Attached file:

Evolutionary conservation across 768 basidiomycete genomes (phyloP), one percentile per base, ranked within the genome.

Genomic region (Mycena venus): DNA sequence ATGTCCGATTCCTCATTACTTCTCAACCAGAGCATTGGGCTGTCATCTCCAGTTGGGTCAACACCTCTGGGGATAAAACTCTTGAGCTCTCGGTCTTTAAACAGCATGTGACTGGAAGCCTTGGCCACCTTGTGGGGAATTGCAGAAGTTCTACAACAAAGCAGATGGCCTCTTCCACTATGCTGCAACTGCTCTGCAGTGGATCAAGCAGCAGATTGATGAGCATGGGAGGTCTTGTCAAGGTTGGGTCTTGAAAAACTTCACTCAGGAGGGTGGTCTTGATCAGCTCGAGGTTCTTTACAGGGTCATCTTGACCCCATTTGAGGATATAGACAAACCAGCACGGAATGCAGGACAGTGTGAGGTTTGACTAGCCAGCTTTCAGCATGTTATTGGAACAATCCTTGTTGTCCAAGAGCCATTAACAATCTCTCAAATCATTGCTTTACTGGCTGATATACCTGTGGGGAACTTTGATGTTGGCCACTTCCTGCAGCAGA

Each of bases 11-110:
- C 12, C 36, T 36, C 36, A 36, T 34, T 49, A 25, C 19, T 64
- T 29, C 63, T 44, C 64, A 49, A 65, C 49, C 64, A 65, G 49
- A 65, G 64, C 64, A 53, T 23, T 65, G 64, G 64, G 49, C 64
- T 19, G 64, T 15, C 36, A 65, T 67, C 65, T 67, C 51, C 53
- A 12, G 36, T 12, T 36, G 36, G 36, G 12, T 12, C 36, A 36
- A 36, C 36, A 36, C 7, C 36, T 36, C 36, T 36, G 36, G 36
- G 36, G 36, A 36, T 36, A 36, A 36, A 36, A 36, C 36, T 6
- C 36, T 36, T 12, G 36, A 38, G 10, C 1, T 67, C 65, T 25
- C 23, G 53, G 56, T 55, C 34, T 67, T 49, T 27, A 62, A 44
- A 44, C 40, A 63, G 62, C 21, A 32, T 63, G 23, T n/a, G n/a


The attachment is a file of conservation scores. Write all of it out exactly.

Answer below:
Evolutionary conservation across 768 basidiomycete genomes (phyloP), one percentile per base, ranked within the genome.

Genomic region (Mycena venus): DNA sequence ATGTCCGATTCCTCATTACTTCTCAACCAGAGCATTGGGCTGTCATCTCCAGTTGGGTCAACACCTCTGGGGATAAAACTCTTGAGCTCTCGGTCTTTAAACAGCATGTGACTGGAAGCCTTGGCCACCTTGTGGGGAATTGCAGAAGTTCTACAACAAAGCAGATGGCCTCTTCCACTATGCTGCAACTGCTCTGCAGTGGATCAAGCAGCAGATTGATGAGCATGGGAGGTCTTGTCAAGGTTGGGTCTTGAAAAACTTCACTCAGGAGGGTGGTCTTGATCAGCTCGAGGTTCTTTACAGGGTCATCTTGACCCCATTTGAGGATATAGACAAACCAGCACGGAATGCAGGACAGTGTGAGGTTTGACTAGCCAGCTTTCAGCATGTTATTGGAACAATCCTTGTTGTCCAAGAGCCATTAACAATCTCTCAAATCATTGCTTTACTGGCTGATATACCTGTGGGGAACTTTGATGTTGGCCACTTCCTGCAGCAGA

Each of bases 11-110:
- C 12, C 36, T 36, C 36, A 36, T 34, T 49, A 25, C 19, T 64
- T 29, C 63, T 44, C 64, A 49, A 65, C 49, C 64, A 65, G 49
- A 65, G 64, C 64, A 53, T 23, T 65, G 64, G 64, G 49, C 64
- T 19, G 64, T 15, C 36, A 65, T 67, C 65, T 67, C 51, C 53
- A 12, G 36, T 12, T 36, G 36, G 36, G 12, T 12, C 36, A 36
- A 36, C 36, A 36, C 7, C 36, T 36, C 36, T 36, G 36, G 36
- G 36, G 36, A 36, T 36, A 36, A 36, A 36, A 36, C 36, T 6
- C 36, T 36, T 12, G 36, A 38, G 10, C 1, T 67, C 65, T 25
- C 23, G 53, G 56, T 55, C 34, T 67, T 49, T 27, A 62, A 44
- A 44, C 40, A 63, G 62, C 21, A 32, T 63, G 23, T n/a, G n/a